- So, R.H.Y.; Lo, W.T. (1999). Proceedings IEEE Virtual Reality (Cat. No. 99CB36316). pp. 237–241. doi:10.1109/VR.1999.756957. ISBN 978-0-7695-0093-5.
- CyberEdge Information Services: Health & Safety, Simulator Sickness in Virtual Environments: Executive Summary
- Kohl, R. L. (1983). "Sensory conflict theory of space motion sickness: An anatomical location for the neuroconflict". Aviation, Space, and Environmental Medicine. 54 (5): 464–5. PMID 6870740.
- Lackner, J. R. (2014). "Motion sickness: More than nausea and vomiting". Experimental Brain Research. 232 (8): 2493–2510. doi:10.1007/s00221-014-4008-8. PMC 4112051. PMID 24961738.
- Motion sickness: an evolutionary hypothesis
- Ebenholtz SM, Cohen MM, Linder BJ (November 1994). "The possible role of nystagmus in motion sickness: a hypothesis". Aviat Space Environ Med. 65 (11): 1032–5. PMID 7840743.
- Sherrington, C.S. (1893). "Further experimental note on the correlation of action of antagonistic muscles". Proceedings of the Royal Society. B53 (1693): 407–420. Bibcode:1893RSPS...53..407S. doi:10.1136/bmj.1.1693.1218. PMC 2403312. PMID 20754272.
- Milot JA, Jacob JL, Blanc VF, Hardy JF (December 1983). "The oculocardiac reflex in strabismus surgery". Can. J. Ophthalmol. 18 (7): 314–7. PMID 6671149.
- Kennedy, R.S.; Graybiel, A.; McDonough, R.C.; Beckwith, F.D. (1968). "Symptomatology under storm conditions in the North Atlantic in control subjects and in persons with bilateral labyrinthine defects". Acta Otolaryngology. 66 (1–6): 533–540. doi:10.3109/00016486809126317. hdl:2060/19650024320. PMID 5732654.
- Cheung BS, Howard IP, Money KE (June 1991). "Visually-induced sickness in normal and bilaterally labyrinthine-defective subjects". Aviat Space Environ Med. 62 (6): 527–31. PMID 1859339.
- Ebenholtz, S.M.Oculomotor Systems and Perception. Cambridge University Press, 2005,148-153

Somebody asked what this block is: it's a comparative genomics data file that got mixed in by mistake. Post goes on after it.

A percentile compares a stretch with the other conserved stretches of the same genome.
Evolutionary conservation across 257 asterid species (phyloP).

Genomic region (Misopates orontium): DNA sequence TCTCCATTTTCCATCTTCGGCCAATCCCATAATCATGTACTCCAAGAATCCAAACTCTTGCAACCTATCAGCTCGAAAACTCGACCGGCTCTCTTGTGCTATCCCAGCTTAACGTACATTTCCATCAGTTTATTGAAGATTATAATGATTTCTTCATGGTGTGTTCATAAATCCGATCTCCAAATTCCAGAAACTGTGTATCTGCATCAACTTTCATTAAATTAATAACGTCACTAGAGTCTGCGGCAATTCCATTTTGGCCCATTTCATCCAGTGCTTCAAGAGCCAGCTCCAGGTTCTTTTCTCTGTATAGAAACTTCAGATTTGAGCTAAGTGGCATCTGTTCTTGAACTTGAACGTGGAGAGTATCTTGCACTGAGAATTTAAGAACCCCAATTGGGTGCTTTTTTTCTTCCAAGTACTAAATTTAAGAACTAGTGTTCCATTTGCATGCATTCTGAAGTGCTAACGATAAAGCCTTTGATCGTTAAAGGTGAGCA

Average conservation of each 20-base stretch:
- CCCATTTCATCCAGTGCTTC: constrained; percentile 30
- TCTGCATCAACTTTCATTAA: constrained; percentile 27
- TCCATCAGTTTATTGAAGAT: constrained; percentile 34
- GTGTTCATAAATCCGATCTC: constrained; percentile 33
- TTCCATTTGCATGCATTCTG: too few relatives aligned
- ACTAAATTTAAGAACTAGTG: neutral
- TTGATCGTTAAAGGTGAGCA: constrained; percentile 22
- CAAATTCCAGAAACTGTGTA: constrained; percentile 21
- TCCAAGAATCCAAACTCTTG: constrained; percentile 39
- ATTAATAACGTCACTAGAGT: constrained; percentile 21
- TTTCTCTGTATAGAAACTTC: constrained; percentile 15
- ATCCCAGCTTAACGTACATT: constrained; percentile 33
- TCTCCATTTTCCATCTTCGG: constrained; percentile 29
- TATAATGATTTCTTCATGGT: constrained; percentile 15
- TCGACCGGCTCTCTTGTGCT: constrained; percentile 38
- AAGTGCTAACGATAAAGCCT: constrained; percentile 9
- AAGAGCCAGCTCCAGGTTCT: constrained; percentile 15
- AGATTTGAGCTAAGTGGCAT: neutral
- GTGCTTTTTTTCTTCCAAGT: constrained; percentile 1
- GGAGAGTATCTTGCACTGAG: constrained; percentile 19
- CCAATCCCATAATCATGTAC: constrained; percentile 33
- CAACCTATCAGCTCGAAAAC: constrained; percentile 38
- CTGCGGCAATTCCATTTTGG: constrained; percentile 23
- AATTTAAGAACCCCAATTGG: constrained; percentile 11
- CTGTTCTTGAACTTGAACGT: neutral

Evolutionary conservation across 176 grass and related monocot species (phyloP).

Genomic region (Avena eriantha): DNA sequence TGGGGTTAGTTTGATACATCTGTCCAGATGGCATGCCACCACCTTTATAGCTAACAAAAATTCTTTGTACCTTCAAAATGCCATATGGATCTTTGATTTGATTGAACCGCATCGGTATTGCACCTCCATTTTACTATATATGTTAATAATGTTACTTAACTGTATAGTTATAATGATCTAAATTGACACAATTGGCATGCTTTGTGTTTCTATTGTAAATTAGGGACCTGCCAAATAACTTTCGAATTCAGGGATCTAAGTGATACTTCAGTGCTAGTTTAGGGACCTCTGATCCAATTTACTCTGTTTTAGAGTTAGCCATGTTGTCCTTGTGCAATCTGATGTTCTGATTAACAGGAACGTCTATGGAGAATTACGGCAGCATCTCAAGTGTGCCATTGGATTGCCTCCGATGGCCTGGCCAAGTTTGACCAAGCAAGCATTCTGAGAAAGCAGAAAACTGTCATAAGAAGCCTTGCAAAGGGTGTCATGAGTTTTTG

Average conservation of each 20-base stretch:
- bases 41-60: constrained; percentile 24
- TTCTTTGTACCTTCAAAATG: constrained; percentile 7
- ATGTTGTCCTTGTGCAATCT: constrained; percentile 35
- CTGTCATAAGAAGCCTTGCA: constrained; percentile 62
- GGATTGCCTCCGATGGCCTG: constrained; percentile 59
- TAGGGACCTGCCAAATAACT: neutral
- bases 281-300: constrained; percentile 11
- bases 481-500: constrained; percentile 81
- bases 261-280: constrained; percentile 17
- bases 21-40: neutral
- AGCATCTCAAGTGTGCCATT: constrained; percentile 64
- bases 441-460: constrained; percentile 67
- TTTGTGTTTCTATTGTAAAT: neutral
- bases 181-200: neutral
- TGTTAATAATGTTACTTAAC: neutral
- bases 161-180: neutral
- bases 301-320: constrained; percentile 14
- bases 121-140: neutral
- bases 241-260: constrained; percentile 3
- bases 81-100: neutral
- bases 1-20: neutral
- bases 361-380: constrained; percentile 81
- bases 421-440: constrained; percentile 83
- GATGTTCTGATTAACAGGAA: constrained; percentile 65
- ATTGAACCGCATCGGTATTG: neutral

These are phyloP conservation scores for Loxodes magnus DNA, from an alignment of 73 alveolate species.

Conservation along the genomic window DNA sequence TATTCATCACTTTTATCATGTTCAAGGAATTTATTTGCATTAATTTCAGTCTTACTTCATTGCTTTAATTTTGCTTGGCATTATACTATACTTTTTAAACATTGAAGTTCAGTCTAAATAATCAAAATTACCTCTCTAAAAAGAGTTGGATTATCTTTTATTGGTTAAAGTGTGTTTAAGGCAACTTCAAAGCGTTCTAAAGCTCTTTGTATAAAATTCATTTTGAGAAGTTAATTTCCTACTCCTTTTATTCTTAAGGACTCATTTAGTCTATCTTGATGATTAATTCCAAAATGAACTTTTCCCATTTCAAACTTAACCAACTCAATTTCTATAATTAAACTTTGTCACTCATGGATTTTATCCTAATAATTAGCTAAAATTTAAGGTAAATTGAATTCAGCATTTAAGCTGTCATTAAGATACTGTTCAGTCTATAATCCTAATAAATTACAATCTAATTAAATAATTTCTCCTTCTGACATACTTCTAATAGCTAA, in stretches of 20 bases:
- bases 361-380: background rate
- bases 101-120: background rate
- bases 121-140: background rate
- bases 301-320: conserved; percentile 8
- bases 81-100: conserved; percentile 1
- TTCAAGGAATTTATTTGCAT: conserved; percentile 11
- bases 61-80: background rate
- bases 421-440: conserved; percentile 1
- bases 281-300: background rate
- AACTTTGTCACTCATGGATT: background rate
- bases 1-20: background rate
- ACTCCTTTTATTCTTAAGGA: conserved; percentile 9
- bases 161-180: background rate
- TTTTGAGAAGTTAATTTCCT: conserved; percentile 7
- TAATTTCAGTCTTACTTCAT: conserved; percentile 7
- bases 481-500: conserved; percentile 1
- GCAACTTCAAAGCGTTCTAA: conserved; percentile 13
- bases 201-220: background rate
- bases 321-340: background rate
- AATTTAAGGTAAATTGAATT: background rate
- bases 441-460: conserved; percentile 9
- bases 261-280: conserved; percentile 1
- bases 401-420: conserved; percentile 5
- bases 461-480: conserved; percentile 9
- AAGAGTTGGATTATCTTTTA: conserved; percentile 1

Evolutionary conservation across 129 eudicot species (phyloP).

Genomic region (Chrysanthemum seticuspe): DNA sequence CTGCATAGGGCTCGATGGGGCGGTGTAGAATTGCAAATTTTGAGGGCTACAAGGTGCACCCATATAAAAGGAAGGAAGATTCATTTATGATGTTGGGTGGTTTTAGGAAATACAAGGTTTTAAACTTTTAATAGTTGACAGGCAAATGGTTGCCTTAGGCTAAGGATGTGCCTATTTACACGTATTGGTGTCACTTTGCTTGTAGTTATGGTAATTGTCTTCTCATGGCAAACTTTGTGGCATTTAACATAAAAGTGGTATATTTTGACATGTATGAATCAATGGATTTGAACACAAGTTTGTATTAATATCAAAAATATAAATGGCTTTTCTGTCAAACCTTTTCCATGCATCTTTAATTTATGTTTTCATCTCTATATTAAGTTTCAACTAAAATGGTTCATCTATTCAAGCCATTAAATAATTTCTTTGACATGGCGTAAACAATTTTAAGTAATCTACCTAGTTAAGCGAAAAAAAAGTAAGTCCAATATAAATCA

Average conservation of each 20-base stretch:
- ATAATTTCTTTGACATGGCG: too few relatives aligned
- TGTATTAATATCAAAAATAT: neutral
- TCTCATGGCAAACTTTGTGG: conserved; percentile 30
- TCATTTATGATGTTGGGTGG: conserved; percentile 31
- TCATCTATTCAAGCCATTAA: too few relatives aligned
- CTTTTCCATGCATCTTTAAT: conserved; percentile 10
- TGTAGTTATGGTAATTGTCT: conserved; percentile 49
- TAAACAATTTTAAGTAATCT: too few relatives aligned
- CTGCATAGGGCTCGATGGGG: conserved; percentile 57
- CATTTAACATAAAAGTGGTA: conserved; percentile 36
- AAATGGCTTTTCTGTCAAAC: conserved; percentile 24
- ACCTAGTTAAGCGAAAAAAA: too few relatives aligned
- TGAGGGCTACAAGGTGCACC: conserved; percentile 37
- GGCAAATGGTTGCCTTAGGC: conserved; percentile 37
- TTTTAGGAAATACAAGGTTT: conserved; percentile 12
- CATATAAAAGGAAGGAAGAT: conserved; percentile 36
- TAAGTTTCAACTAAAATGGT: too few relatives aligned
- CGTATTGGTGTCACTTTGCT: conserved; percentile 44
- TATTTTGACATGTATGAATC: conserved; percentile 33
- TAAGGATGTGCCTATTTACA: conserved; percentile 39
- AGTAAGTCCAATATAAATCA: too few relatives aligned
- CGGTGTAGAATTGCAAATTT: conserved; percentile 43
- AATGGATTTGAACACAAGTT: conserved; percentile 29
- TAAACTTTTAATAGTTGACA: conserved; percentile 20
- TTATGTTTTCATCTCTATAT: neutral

- Previc, F.H. (2018). "An intravestibular theory of motion sickness". Aerospace Medicine and Human Performance. 89 (2): 130–140. doi:10.3357/AMHP.4946.2018. ISSN 2375-6314. PMID 29463358.
- Krueger WW (January 2011). "Controlling motion sickness and spatial disorientation and enhancing vestibular rehabilitation with a user-worn see-through display". Laryngoscope. 121 Suppl 2: S17–35. doi:10.1002/lary.21373. PMC 4769875. PMID 21181963.
- "Air Force to examine AdviTech's motion-sickness product for combat pilots". San Antonio Business Journal. Nov 10, 2010. Retrieved 15 July 2014.
- "BCMC, LLC". Retrieved 15 July 2014.
- "Google Glass Treating Motion Sickness". YouTube.com. Retrieved 15 July 2014.
- "Stroboscopic Vision as a Treatment for Space Motion Sickness" (PDF).
- Spinks A, Wasiak J (2011). "Scopolamine (hyoscine) for preventing and treating motion sickness". The Cochrane Database of Systematic Reviews (6): CD002851. doi:10.1002/14651858.CD002851.pub4. PMID 21678338.
- Schwartz, Henry JC; Curley, Michael D (1986). "Transdermal Scopolamine in the Hyperbaric Environment". United States Navy Experimental Diving Unit Technical Report. Retrieved 2008-05-09.
- Lawson, B. D.; McGee, H. A.; Castaneda, M. A.; Golding, J. F.; Kass, S. J.; McGrath, C. M. (2009). Evaluation of Several Common Antimotion Sickness Medications and Recommendations Concerning Their Potential Usefulness During Special Operations. (No. NAMRL-09-15) (Report). Pensacola, Florida.: Naval aerospace medical research laboratory.
- Bitterman N, Eilender E, Melamed Y (May 1991). "Hyperbaric oxygen and scopolamine". Undersea Biomedical Research. 18 (3): 167–74. PMID 1853467. Retrieved 2008-05-09.
- Williams TH, Wilkinson AR, Davis FM, Frampton CM (March 1988). "Effects of transcutaneous scopolamine and depth on diver performance". Undersea Biomedical Research. 15 (2): 89–98. PMID 3363755. Retrieved 2008-05-09.
- Arieli R, Shupak A, Shachal B, Shenedrey A, Ertracht O, Rashkovan G (1999). "Effect of the anti-motion-sickness medication cinnarizine on central nervous system oxygen toxicity". Undersea and Hyperbaric Medicine. 26 (2): 105–9. PMID 10372430. Retrieved 2008-05-09.
- East Carolina University Department of Diving & Water Safety. "Seasickness: Information and Treatment" (PDF).
- Brainard A, Gresham C (2014). "Prevention and treatment of motion sickness". Am Fam Physician. 90 (1): 41–6. PMID 25077501.
- Hemmerich, Wanja A.; Shahal, Avner; Hecht, Heiko (2019). "Predictors of visually induced motion sickness in women". Displays. 58: 27–32. doi:10.1016/j.displa.2018.11.005. ISSN 0141-9382.
- Hromatka BS, Tung JY, Kiefer AK, Do CB, Hinds DA, Eriksson N (May 2015). "Genetic variants associated with motion sickness point to roles for inner ear development, neurological processes and glucose homeostasis". Hum. Mol. Genet. 24 (9): 2700–8. doi:10.1093/hmg/ddv028. PMC 4383869. PMID 25628336.
|Look up motion sickness in Wiktionary, the free dictionary.|
|Wikimedia Commons has media related to Motion sickness.|